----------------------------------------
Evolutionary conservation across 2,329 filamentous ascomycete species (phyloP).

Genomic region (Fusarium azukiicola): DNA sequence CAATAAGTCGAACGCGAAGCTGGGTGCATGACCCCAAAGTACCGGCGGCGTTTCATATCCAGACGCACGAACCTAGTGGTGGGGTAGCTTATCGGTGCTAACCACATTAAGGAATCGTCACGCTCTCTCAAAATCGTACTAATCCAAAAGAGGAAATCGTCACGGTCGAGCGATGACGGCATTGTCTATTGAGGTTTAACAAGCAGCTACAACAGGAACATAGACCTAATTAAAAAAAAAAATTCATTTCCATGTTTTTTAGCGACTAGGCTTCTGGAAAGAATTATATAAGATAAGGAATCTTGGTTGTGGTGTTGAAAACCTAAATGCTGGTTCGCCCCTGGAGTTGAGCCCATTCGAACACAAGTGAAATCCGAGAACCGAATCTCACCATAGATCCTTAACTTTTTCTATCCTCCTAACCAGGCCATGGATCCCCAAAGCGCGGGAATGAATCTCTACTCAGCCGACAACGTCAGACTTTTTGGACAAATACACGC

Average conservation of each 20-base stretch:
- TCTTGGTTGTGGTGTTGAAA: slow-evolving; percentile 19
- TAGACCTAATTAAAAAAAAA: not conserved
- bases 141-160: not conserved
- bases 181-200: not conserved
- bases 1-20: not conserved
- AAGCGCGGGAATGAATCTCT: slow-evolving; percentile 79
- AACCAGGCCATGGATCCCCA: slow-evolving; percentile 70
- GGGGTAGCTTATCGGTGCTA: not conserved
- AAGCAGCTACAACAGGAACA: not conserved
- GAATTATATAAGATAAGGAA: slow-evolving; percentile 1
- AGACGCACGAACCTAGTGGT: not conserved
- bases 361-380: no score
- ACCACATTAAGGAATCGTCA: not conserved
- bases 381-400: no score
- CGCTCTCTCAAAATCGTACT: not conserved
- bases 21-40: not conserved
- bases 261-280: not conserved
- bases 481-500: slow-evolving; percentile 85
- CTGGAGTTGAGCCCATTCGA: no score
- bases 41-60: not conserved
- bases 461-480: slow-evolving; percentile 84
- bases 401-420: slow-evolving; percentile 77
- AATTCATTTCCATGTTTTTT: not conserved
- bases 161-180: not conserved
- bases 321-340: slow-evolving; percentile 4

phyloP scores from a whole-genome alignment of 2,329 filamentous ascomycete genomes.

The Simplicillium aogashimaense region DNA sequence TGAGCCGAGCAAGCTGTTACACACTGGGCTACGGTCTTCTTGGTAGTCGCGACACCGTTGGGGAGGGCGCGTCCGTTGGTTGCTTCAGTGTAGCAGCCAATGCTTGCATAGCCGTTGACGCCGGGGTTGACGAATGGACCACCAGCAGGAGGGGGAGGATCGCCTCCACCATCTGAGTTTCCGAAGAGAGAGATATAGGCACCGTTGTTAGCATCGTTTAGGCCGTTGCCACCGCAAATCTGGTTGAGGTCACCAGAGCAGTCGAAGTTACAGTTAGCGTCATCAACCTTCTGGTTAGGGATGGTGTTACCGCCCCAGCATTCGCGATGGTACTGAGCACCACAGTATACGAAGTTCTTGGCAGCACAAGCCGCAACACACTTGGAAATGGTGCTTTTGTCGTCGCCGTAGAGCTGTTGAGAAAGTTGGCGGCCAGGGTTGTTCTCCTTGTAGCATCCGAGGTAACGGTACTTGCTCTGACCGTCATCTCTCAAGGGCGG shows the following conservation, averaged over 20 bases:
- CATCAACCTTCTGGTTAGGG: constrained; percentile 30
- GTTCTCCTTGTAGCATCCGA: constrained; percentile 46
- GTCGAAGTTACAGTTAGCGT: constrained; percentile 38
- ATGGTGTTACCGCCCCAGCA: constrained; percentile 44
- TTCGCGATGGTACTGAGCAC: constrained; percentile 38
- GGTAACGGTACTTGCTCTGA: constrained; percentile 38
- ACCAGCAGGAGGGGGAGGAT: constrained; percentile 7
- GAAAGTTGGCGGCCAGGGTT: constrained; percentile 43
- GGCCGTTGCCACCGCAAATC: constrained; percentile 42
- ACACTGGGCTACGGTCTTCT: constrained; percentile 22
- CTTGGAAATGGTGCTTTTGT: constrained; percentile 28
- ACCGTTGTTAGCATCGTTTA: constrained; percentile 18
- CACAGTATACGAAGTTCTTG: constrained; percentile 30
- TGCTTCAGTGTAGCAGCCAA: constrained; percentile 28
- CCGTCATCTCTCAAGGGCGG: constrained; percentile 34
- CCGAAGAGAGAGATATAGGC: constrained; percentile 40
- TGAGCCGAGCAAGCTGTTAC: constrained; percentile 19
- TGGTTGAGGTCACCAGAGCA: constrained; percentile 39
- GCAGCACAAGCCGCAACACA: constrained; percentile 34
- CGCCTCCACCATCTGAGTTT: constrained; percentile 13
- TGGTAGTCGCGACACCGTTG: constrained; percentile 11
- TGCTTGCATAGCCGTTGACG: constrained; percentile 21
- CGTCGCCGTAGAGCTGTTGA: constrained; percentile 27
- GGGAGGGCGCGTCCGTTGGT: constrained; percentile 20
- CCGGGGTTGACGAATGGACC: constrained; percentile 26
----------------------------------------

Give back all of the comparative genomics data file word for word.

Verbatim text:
Evolutionary conservation across 2,329 filamentous ascomycete species (phyloP).

Genomic region (Fusarium azukiicola): DNA sequence CAATAAGTCGAACGCGAAGCTGGGTGCATGACCCCAAAGTACCGGCGGCGTTTCATATCCAGACGCACGAACCTAGTGGTGGGGTAGCTTATCGGTGCTAACCACATTAAGGAATCGTCACGCTCTCTCAAAATCGTACTAATCCAAAAGAGGAAATCGTCACGGTCGAGCGATGACGGCATTGTCTATTGAGGTTTAACAAGCAGCTACAACAGGAACATAGACCTAATTAAAAAAAAAAATTCATTTCCATGTTTTTTAGCGACTAGGCTTCTGGAAAGAATTATATAAGATAAGGAATCTTGGTTGTGGTGTTGAAAACCTAAATGCTGGTTCGCCCCTGGAGTTGAGCCCATTCGAACACAAGTGAAATCCGAGAACCGAATCTCACCATAGATCCTTAACTTTTTCTATCCTCCTAACCAGGCCATGGATCCCCAAAGCGCGGGAATGAATCTCTACTCAGCCGACAACGTCAGACTTTTTGGACAAATACACGC

Average conservation of each 20-base stretch:
- TCTTGGTTGTGGTGTTGAAA: slow-evolving; percentile 19
- TAGACCTAATTAAAAAAAAA: not conserved
- bases 141-160: not conserved
- bases 181-200: not conserved
- bases 1-20: not conserved
- AAGCGCGGGAATGAATCTCT: slow-evolving; percentile 79
- AACCAGGCCATGGATCCCCA: slow-evolving; percentile 70
- GGGGTAGCTTATCGGTGCTA: not conserved
- AAGCAGCTACAACAGGAACA: not conserved
- GAATTATATAAGATAAGGAA: slow-evolving; percentile 1
- AGACGCACGAACCTAGTGGT: not conserved
- bases 361-380: no score
- ACCACATTAAGGAATCGTCA: not conserved
- bases 381-400: no score
- CGCTCTCTCAAAATCGTACT: not conserved
- bases 21-40: not conserved
- bases 261-280: not conserved
- bases 481-500: slow-evolving; percentile 85
- CTGGAGTTGAGCCCATTCGA: no score
- bases 41-60: not conserved
- bases 461-480: slow-evolving; percentile 84
- bases 401-420: slow-evolving; percentile 77
- AATTCATTTCCATGTTTTTT: not conserved
- bases 161-180: not conserved
- bases 321-340: slow-evolving; percentile 4

phyloP scores from a whole-genome alignment of 2,329 filamentous ascomycete genomes.

The Simplicillium aogashimaense region DNA sequence TGAGCCGAGCAAGCTGTTACACACTGGGCTACGGTCTTCTTGGTAGTCGCGACACCGTTGGGGAGGGCGCGTCCGTTGGTTGCTTCAGTGTAGCAGCCAATGCTTGCATAGCCGTTGACGCCGGGGTTGACGAATGGACCACCAGCAGGAGGGGGAGGATCGCCTCCACCATCTGAGTTTCCGAAGAGAGAGATATAGGCACCGTTGTTAGCATCGTTTAGGCCGTTGCCACCGCAAATCTGGTTGAGGTCACCAGAGCAGTCGAAGTTACAGTTAGCGTCATCAACCTTCTGGTTAGGGATGGTGTTACCGCCCCAGCATTCGCGATGGTACTGAGCACCACAGTATACGAAGTTCTTGGCAGCACAAGCCGCAACACACTTGGAAATGGTGCTTTTGTCGTCGCCGTAGAGCTGTTGAGAAAGTTGGCGGCCAGGGTTGTTCTCCTTGTAGCATCCGAGGTAACGGTACTTGCTCTGACCGTCATCTCTCAAGGGCGG shows the following conservation, averaged over 20 bases:
- CATCAACCTTCTGGTTAGGG: constrained; percentile 30
- GTTCTCCTTGTAGCATCCGA: constrained; percentile 46
- GTCGAAGTTACAGTTAGCGT: constrained; percentile 38
- ATGGTGTTACCGCCCCAGCA: constrained; percentile 44
- TTCGCGATGGTACTGAGCAC: constrained; percentile 38
- GGTAACGGTACTTGCTCTGA: constrained; percentile 38
- ACCAGCAGGAGGGGGAGGAT: constrained; percentile 7
- GAAAGTTGGCGGCCAGGGTT: constrained; percentile 43
- GGCCGTTGCCACCGCAAATC: constrained; percentile 42
- ACACTGGGCTACGGTCTTCT: constrained; percentile 22
- CTTGGAAATGGTGCTTTTGT: constrained; percentile 28
- ACCGTTGTTAGCATCGTTTA: constrained; percentile 18
- CACAGTATACGAAGTTCTTG: constrained; percentile 30
- TGCTTCAGTGTAGCAGCCAA: constrained; percentile 28
- CCGTCATCTCTCAAGGGCGG: constrained; percentile 34
- CCGAAGAGAGAGATATAGGC: constrained; percentile 40
- TGAGCCGAGCAAGCTGTTAC: constrained; percentile 19
- TGGTTGAGGTCACCAGAGCA: constrained; percentile 39
- GCAGCACAAGCCGCAACACA: constrained; percentile 34
- CGCCTCCACCATCTGAGTTT: constrained; percentile 13
- TGGTAGTCGCGACACCGTTG: constrained; percentile 11
- TGCTTGCATAGCCGTTGACG: constrained; percentile 21
- CGTCGCCGTAGAGCTGTTGA: constrained; percentile 27
- GGGAGGGCGCGTCCGTTGGT: constrained; percentile 20
- CCGGGGTTGACGAATGGACC: constrained; percentile 26